The Furby is a fluffy robot toy that was popular in the late 1990s. It looks part owl, part hamster and is programmed to respond to human attention. It has no intelligence, but it can fake attachment. In an intriguing psychological experiment, subjects are asked to take a Furby, a Barbie doll and a live gerbil and hold them upside down in turn. The rodent writhes in obvious discomfort and people quickly release it. The Barbie doesn’t react and can be inverted indefinitely. The Furby says “Me scared” in a convincingly infantile voice. People ignore the plea, but only for a few moments. They know the toy has no feelings, but the simulation is enough to provoke empathetic urges.
The test is one of many cited by Sherry Turkle in her book Alone Together: Why We Expect More from Technology and Less from Each Other as evidence that humanity is nearing a “robotic moment.” We already filter companionship through machines; the next stage, she says, is to accept machines as companions. Soon, robots will be employed in “caring” roles, entertaining children or nursing the elderly, filling gaps in the social fabric left where the threads of community have frayed. Meanwhile, real-world interactions are becoming onerous. Flesh-and-blood people with their untidy impulses are unreliable, a source of stress, best organized through digital interfaces — BlackBerries, iPads, Facebook.
This not a science-fiction dystopia. Alone Together is the culmination of years of empirical research. Turkle has watched people interact with machines and socialize on digital networks. Her inquiry starts out clinical and becomes philosophical: Can humanity transform the way it communicates without altering, at some level, what it means to be human?
Plainly, technology is doing peculiar things to us. The average American teenager sends thousands of text messages every month, and spends hours each day on Instant Messenger, MySpace and Facebook. (E-mail, Turkle reports, is considered old-fashioned by most under-25s.) None of these things existed a generation ago. Adults are matching the pace of digitization set by their children, eking out proxy lives on blogs, in multi-player games and chatrooms. Millions of us appear to find simulations of life more alluring than life. We are training ourselves to fear a world unmediated by computers.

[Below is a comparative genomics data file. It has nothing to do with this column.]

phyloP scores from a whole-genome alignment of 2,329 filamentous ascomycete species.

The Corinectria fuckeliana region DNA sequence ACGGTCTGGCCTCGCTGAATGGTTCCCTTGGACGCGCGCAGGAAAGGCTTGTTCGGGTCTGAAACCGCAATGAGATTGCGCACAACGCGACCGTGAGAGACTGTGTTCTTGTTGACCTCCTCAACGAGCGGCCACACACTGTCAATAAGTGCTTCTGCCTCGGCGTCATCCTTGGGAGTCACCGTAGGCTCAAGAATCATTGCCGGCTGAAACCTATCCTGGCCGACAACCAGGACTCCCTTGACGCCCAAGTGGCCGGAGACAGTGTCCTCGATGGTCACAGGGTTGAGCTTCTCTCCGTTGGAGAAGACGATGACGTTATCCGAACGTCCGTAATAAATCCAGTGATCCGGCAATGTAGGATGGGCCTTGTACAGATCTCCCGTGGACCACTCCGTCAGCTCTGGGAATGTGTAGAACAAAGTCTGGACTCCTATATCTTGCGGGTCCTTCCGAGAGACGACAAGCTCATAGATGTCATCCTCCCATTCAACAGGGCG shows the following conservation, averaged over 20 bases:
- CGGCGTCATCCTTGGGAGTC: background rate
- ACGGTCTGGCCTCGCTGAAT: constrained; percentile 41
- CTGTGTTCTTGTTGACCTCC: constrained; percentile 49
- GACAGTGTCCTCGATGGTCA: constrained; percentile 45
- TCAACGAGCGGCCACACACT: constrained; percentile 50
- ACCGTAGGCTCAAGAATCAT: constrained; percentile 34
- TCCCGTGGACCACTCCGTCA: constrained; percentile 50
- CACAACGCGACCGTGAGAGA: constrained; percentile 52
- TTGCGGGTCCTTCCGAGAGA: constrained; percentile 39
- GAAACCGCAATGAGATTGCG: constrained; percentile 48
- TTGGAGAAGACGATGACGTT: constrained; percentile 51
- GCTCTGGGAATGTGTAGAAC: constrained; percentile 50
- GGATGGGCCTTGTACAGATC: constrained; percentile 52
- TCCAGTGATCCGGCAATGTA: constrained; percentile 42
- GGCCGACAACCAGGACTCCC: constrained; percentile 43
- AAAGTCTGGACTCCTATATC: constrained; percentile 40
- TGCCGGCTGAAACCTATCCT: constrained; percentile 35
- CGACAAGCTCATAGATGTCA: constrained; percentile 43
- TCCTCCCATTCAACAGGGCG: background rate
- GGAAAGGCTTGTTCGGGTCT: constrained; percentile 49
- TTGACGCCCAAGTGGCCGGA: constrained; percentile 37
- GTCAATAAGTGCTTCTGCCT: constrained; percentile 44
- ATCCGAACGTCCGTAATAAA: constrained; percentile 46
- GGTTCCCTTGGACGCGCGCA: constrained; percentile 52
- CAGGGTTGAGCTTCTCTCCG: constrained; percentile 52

Turkle is not a Luddite, nor is Alone Together a salvo in some analog counter-reformation. But it does add to a growing body of cyber-skeptic literature: Recent examples include Nicholas Carr’s The Shallows, warning that our cognitive faculties decay as we skim distractedly from one Web page to another, and Evgeny Morozov’s The Net Delusion, which rebuts fashionable notions of the Web as a tool for advancing democracy. These are correctives to what Turkle calls the “heroic narrative” of the Internet — the effusions of digital evangelists who confuse technological advance with human progress.
The argument in Alone Together unfolds in two halves. The first section deals with objects that imitate living things. Turkle’s subjects, mostly children and the elderly, are given robot companions for varying lengths of time. Universally, a bond is formed. The Furby exerts a hold over anyone who nurtures it for a few weeks. More sophisticated models provoke deep emotional connections. Scientists developing the latest robots report feelings of pseudo-parental attachment. They hate leaving the machines “alone” in empty laboratories at night.